National Safety Month
Did you know that falling can lead to broken bones, trouble getting around, and other health problems – especially if you are age 65 or older.
As people age, poor balance and weak muscles can lead to falls and fractures. Most falls happen when older adults are doing everyday activities, like walking. Not only do these fractures and broken bones cause pain and disability they can also have an impact on your ability to do everyday activities without help, like cooking a meal or taking a shower. Sometimes vision problems or medical conditions such as diabetes which can reduce feeling in the feet, or a stroke which can affect your balance, will make a fall more likely.
Some conditions that can lead to a fall include: having fallen in the past year; disease; trouble walking; getting up from a chair; or stepping up onto a curb; medications—especially medicines to help you relax or sleep or vision problems such as cataracts or glaucoma
Use this checklist to find out if you are at risk for falling.
Did you know that half of all falls happen inside the home?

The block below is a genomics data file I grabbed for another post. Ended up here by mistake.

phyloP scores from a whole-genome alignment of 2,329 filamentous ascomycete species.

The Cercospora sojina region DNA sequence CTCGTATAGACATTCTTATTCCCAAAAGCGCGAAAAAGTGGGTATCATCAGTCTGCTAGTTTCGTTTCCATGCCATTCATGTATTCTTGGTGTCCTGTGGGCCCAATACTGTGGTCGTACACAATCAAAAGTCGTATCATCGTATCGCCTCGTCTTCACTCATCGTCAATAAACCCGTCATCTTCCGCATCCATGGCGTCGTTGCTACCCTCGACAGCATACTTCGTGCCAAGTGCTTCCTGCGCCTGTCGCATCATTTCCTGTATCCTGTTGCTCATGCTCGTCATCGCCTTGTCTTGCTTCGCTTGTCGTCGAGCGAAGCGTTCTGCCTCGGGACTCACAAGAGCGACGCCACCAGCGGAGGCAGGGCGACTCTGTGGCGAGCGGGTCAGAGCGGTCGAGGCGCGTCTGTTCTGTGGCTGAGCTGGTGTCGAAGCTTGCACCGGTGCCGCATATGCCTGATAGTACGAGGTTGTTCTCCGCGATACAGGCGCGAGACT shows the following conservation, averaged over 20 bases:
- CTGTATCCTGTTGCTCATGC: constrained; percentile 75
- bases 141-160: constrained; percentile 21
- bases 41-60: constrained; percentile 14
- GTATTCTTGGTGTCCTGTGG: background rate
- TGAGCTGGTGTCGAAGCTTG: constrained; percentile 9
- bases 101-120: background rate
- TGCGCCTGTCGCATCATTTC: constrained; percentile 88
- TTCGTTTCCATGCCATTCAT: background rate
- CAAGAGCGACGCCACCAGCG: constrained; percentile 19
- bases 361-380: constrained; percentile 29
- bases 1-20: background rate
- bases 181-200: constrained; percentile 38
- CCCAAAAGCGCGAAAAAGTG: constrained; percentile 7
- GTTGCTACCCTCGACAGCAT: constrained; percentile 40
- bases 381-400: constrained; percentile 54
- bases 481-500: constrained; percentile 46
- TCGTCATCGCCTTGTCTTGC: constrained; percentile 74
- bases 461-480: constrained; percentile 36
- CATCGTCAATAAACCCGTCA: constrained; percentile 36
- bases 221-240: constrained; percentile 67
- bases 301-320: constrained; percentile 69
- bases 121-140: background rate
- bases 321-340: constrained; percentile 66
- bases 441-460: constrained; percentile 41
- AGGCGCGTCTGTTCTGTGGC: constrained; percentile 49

It may be time to do a walk through to find the possible danger areas in your home.
It may not seem like much, but there are quite a few things you can do to make your home safer for yourself, family and guests.
- Have railings put on both sides of all stairs inside and outside of your home.
- Have grab bars put inside and outside your bathtub or shower and next to the toilet.
- Use non-slip mats in the bathtub or shower.
- Remove small rugs or use double-sided tape to keep rugs from slipping.
- Use bright lights throughout your home, especially on the stairs.
- Keep stairs and places where you walk clear of clutter. Pick up or move things you can trip over, like cords, papers, shoes, or books.
- Keep kitchen items you use often in easy-to-reach cabinets or shelves.
Improve your balance, increase your safety
Exercises that improve your balance can help prevent falls. For example, tai chi (“tie chee”) is a mind-body exercise that can help with balance. Check with your local community or senior center for physical activity classes that can help your balance.
Do strengthening activities at least two days a week to make your legs stronger. These include lifting weights or using resistance bands (long, stretchy rubber strips).
There’s a lot your doctor can do to help keep you safe from falls. If you are worried about falling, talk to your doctor or nurse about how balance exercises and physical therapy can help. Review all medicines with your doctor or pharmacist. Some medicines can make you dizzy or sleepy and cause you to fall. Get your vision checked by an eye doctor every 1 to 2 years. Update your glasses or contact lenses when your vision changes. Make your home safer. For example, add grab bars inside and outside your bathtub or shower – and put railings on both sides of stairs.